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It’s the centennial year of the Titanic disaster, and that tragedy remains a touchstone.

The lifeboat angle is obvious. So is the ice hazard: then it was icebergs, now it’s comets.

But 100 years of expanding awareness has revealed the other threats we’re now aware of. We have to think about asteroids, nano- and genotech accidents, ill-considered high-energy experiments, economic and social collapse into oligarchy and debt peonage, and all the many others.

What a great subject for a Movie Night! Here are some great old movies about lifeboats and their discontents.

Lifeboat Triple Feature:

They’re full of situations about existential risks, risk assessment, prudential behavior, and getting along in lifeboats if we absolutely have to. The lesson is: make sure there are enough lifeboats and make darn sure you never need to use them.

Anyway, I finally got my review of the show done, and I hope it’s enjoyable and maybe teachable. I’d welcome additional movie candidates.

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Party LIke It’s 1912… by Clark Matthews is licensed under a Creative Commons Attribution-NonCommercial-NoDerivs 3.0 Unported License.
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“If the rate of change on the outside
exceeds the rate of change on the inside, the end is near”
- Jack Welch

Complex societies are heavily addicted to expensive, vulnerable and potentially hazardous infrastructure. We rely on a healthy environment for production of food and access to clean water. We depend on technological infrastructure for energy supplies and communications. We are deeply addicted to economic growth to support growing populations and consumption. If one of these pillars of modern society crumbles our existence will collapse like a house of cards.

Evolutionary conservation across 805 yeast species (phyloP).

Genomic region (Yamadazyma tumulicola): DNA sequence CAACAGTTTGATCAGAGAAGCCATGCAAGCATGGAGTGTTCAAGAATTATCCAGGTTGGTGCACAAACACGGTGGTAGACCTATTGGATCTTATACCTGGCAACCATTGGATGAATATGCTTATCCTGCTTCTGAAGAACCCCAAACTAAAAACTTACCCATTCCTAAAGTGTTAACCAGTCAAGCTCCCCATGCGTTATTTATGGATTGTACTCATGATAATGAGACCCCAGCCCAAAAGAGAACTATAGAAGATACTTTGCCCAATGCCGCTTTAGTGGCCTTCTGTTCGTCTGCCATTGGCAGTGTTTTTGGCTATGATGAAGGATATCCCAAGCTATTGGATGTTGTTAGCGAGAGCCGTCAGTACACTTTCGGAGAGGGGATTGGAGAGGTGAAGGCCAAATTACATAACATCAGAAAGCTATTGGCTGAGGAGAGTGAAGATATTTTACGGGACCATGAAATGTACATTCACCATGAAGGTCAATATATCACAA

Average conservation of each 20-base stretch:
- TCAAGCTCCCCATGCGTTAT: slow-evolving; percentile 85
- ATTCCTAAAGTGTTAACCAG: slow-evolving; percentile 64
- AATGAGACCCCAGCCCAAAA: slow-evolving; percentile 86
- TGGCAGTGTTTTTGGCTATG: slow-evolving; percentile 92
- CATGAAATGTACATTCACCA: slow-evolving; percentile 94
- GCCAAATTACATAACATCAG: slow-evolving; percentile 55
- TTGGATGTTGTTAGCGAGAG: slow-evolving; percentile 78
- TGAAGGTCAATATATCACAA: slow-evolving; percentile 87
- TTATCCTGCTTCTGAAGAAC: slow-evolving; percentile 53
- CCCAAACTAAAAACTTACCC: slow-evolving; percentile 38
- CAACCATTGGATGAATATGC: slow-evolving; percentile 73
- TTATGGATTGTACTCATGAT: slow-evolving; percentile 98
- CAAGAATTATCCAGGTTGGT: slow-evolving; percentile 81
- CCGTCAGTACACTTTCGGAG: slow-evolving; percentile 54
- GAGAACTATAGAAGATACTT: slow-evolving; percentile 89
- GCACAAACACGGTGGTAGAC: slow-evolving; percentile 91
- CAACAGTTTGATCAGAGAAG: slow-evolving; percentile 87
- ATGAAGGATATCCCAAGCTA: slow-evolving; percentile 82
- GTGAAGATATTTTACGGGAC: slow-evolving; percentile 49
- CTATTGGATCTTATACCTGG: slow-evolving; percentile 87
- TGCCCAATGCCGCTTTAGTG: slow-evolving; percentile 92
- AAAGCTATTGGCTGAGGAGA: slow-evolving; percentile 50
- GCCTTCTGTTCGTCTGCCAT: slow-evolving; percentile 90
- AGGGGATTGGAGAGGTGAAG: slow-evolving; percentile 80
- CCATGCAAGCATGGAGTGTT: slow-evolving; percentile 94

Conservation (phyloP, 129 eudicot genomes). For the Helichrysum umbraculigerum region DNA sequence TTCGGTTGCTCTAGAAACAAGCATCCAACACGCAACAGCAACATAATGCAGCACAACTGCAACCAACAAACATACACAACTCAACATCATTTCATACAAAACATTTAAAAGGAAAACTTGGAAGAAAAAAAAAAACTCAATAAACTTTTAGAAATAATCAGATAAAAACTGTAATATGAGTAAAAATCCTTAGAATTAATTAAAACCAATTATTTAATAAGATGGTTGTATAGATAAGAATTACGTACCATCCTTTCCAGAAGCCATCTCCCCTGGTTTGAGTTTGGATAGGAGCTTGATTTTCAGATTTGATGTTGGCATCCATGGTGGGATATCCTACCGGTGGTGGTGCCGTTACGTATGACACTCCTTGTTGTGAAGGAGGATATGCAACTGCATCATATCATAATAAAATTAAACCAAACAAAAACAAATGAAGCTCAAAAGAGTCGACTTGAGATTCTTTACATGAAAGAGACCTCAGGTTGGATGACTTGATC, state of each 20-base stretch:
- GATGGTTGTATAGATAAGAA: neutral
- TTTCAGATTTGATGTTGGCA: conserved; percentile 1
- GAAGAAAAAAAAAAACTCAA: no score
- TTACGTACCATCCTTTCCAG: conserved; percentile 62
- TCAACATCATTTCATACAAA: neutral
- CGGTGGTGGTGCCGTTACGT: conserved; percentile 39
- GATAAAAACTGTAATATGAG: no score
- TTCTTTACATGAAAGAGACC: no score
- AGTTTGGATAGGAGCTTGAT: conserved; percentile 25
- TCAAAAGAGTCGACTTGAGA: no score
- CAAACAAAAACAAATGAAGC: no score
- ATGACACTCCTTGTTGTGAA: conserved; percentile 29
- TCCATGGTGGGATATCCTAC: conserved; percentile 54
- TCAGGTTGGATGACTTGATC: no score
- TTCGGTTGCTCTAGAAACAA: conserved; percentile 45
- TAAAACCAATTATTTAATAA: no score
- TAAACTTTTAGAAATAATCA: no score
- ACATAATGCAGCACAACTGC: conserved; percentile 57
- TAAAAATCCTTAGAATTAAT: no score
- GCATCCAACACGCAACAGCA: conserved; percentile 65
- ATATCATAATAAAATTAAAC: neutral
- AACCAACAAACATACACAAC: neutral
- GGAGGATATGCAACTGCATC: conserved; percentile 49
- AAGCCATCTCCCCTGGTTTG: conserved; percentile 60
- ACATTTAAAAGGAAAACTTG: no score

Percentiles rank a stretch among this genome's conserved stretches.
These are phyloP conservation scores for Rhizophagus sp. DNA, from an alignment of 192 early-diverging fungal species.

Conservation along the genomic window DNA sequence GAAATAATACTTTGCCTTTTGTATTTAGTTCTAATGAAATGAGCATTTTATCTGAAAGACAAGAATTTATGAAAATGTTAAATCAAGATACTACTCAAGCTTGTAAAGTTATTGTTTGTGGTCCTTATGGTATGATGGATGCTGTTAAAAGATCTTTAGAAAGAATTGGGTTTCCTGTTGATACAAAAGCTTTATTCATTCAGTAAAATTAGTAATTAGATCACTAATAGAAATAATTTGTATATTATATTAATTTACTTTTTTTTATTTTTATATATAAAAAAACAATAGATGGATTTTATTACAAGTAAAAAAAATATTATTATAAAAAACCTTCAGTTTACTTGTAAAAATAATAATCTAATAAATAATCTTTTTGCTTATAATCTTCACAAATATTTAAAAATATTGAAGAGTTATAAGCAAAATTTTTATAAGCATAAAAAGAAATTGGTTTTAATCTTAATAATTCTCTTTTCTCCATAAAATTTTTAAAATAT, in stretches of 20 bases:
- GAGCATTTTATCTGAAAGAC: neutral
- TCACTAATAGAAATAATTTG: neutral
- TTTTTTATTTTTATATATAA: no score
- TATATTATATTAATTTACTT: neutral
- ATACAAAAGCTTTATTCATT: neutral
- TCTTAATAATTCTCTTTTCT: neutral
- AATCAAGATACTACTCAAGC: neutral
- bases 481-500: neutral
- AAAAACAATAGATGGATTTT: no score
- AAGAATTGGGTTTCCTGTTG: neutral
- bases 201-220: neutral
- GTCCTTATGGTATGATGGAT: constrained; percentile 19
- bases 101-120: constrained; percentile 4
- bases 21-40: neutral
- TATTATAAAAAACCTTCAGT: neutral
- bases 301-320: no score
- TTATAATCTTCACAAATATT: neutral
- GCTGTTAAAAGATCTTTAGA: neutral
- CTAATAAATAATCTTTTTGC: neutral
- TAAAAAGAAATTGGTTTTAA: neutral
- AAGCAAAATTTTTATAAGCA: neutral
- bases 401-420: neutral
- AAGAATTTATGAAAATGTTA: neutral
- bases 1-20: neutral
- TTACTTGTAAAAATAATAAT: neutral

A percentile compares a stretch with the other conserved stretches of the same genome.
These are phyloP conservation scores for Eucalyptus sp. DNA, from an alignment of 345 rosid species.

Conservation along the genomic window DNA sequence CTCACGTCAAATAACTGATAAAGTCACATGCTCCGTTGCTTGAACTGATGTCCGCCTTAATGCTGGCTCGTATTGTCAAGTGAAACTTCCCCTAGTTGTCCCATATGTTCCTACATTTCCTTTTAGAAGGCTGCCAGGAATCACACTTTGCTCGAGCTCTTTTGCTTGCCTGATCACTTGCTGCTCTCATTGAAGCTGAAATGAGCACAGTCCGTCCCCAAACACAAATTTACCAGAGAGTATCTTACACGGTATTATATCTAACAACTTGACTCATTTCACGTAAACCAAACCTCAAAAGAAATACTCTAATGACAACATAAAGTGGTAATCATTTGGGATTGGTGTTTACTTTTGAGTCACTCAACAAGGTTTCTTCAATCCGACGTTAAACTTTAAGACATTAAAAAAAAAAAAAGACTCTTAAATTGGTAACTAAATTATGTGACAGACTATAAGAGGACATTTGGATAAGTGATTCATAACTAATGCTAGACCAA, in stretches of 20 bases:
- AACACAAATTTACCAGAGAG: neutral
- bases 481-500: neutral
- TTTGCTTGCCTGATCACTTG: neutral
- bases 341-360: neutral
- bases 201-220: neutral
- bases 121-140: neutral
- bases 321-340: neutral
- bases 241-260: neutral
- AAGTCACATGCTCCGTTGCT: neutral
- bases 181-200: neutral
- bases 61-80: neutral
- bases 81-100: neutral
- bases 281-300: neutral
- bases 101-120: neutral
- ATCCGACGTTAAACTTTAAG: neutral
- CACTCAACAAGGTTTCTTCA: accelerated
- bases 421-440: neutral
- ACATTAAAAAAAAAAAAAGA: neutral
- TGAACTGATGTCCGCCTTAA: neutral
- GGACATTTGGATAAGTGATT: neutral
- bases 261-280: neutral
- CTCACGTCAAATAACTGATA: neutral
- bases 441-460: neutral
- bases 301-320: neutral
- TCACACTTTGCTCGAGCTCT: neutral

The interdependencies and complexities of the system we call modern society has become so intertangled that finding a robust and simple solution to our problems has become close to impossible. Historically the cold war gave us the logic of a “balance of terror”. This logic, originally concerned with a balance of U.S. vs. Soviet military capacities, has lead to an increasingly expensive way of reducing risk and ever expanding bureaucracies to keep us “virtually safe”.

With the onset of a global economic recession, drastic climate change, deadly natural disasters, raging civil wars and diminishing natural resources we need a new logic. A set of moral laws for reducing risk and mitigating consequences applicable at a low cost from the bottom up of entire societies.

The concept of resilience is based on the idea that disasters are inevitable and a natural part of existence. Our best defense is preparedness and engineering systems that not only can withstand heavy strains but also absorb damage. The Institute for Resilient Infrastructure at the University of Leeds gives this definition of “Resilience”;

Resilience can also be explained in terms of durability. A durable material, component or system is one which can cope with all the known, predictable loads to which it will be subjected throughout its life. As well as physical loads – stresses and strains – we include environmental loads (e.g. temperature, weather), economic loads (e.g. the scarcity of resources or financial turmoil) and social loads (e.g. changes in legislation or of use, terrorist attack, changes in demography or society’s expectations and demands).

In the 1970s about 100 disasters were recorded worldwide every year. According to the International Disaster Database an average of 392 disasters were reported per year in the last decade. In 2011 we saw record greenhouse gas emissions, melting Arctic sea ice, extreme weather and the earthquake in Japan resulting in the world’s second worst nuclear disaster. Current systems for mitigation of risk are obviously not capable of handling the overwhelming challenges confronting us.

The price tag for disasters in 2011 reached a record high of $265 billion. Most of that cost ($210 billion) came from the tsunami in Japan, but flooding in Australia, tornadoes in the United States and earthquakes in New Zealand contributed substantially. The increasingly turbulent weather patterns wreaking havoc across the planet may only be the beginning of a period of drastic climate change.